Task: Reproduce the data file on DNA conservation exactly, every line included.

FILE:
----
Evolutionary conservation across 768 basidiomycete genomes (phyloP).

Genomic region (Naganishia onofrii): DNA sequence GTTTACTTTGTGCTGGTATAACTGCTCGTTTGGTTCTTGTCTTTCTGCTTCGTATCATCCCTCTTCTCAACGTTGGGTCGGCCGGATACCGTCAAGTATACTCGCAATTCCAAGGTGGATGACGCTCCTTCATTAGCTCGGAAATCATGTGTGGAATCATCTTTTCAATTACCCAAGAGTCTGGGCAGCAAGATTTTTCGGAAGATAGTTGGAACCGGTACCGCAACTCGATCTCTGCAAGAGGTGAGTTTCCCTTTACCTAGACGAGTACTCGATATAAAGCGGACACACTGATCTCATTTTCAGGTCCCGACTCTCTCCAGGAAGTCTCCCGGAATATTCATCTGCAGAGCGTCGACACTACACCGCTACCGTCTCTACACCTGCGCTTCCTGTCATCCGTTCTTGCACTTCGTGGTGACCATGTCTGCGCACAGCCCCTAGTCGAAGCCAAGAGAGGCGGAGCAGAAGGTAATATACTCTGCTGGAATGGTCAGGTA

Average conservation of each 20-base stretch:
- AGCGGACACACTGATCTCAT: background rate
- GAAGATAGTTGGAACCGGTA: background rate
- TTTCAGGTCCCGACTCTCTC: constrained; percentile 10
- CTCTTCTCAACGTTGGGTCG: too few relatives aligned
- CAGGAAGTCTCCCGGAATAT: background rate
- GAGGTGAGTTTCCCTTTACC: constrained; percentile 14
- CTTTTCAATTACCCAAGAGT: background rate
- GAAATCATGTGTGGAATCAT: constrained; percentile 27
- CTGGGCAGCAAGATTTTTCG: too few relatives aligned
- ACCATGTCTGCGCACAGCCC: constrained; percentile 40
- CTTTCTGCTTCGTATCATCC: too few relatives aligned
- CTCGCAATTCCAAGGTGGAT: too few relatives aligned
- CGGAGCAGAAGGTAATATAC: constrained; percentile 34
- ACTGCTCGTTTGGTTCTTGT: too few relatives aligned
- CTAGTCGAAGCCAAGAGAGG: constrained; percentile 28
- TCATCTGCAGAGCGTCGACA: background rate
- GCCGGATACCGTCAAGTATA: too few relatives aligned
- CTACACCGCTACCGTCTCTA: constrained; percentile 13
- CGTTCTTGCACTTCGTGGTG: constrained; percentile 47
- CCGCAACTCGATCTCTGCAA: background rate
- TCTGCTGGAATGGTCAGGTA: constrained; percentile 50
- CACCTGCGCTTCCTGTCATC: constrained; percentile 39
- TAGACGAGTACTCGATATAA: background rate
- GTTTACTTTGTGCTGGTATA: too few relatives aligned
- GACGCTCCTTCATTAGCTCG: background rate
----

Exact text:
Evolutionary conservation across 768 basidiomycete genomes (phyloP).

Genomic region (Naganishia onofrii): DNA sequence GTTTACTTTGTGCTGGTATAACTGCTCGTTTGGTTCTTGTCTTTCTGCTTCGTATCATCCCTCTTCTCAACGTTGGGTCGGCCGGATACCGTCAAGTATACTCGCAATTCCAAGGTGGATGACGCTCCTTCATTAGCTCGGAAATCATGTGTGGAATCATCTTTTCAATTACCCAAGAGTCTGGGCAGCAAGATTTTTCGGAAGATAGTTGGAACCGGTACCGCAACTCGATCTCTGCAAGAGGTGAGTTTCCCTTTACCTAGACGAGTACTCGATATAAAGCGGACACACTGATCTCATTTTCAGGTCCCGACTCTCTCCAGGAAGTCTCCCGGAATATTCATCTGCAGAGCGTCGACACTACACCGCTACCGTCTCTACACCTGCGCTTCCTGTCATCCGTTCTTGCACTTCGTGGTGACCATGTCTGCGCACAGCCCCTAGTCGAAGCCAAGAGAGGCGGAGCAGAAGGTAATATACTCTGCTGGAATGGTCAGGTA

Average conservation of each 20-base stretch:
- AGCGGACACACTGATCTCAT: background rate
- GAAGATAGTTGGAACCGGTA: background rate
- TTTCAGGTCCCGACTCTCTC: constrained; percentile 10
- CTCTTCTCAACGTTGGGTCG: too few relatives aligned
- CAGGAAGTCTCCCGGAATAT: background rate
- GAGGTGAGTTTCCCTTTACC: constrained; percentile 14
- CTTTTCAATTACCCAAGAGT: background rate
- GAAATCATGTGTGGAATCAT: constrained; percentile 27
- CTGGGCAGCAAGATTTTTCG: too few relatives aligned
- ACCATGTCTGCGCACAGCCC: constrained; percentile 40
- CTTTCTGCTTCGTATCATCC: too few relatives aligned
- CTCGCAATTCCAAGGTGGAT: too few relatives aligned
- CGGAGCAGAAGGTAATATAC: constrained; percentile 34
- ACTGCTCGTTTGGTTCTTGT: too few relatives aligned
- CTAGTCGAAGCCAAGAGAGG: constrained; percentile 28
- TCATCTGCAGAGCGTCGACA: background rate
- GCCGGATACCGTCAAGTATA: too few relatives aligned
- CTACACCGCTACCGTCTCTA: constrained; percentile 13
- CGTTCTTGCACTTCGTGGTG: constrained; percentile 47
- CCGCAACTCGATCTCTGCAA: background rate
- TCTGCTGGAATGGTCAGGTA: constrained; percentile 50
- CACCTGCGCTTCCTGTCATC: constrained; percentile 39
- TAGACGAGTACTCGATATAA: background rate
- GTTTACTTTGTGCTGGTATA: too few relatives aligned
- GACGCTCCTTCATTAGCTCG: background rate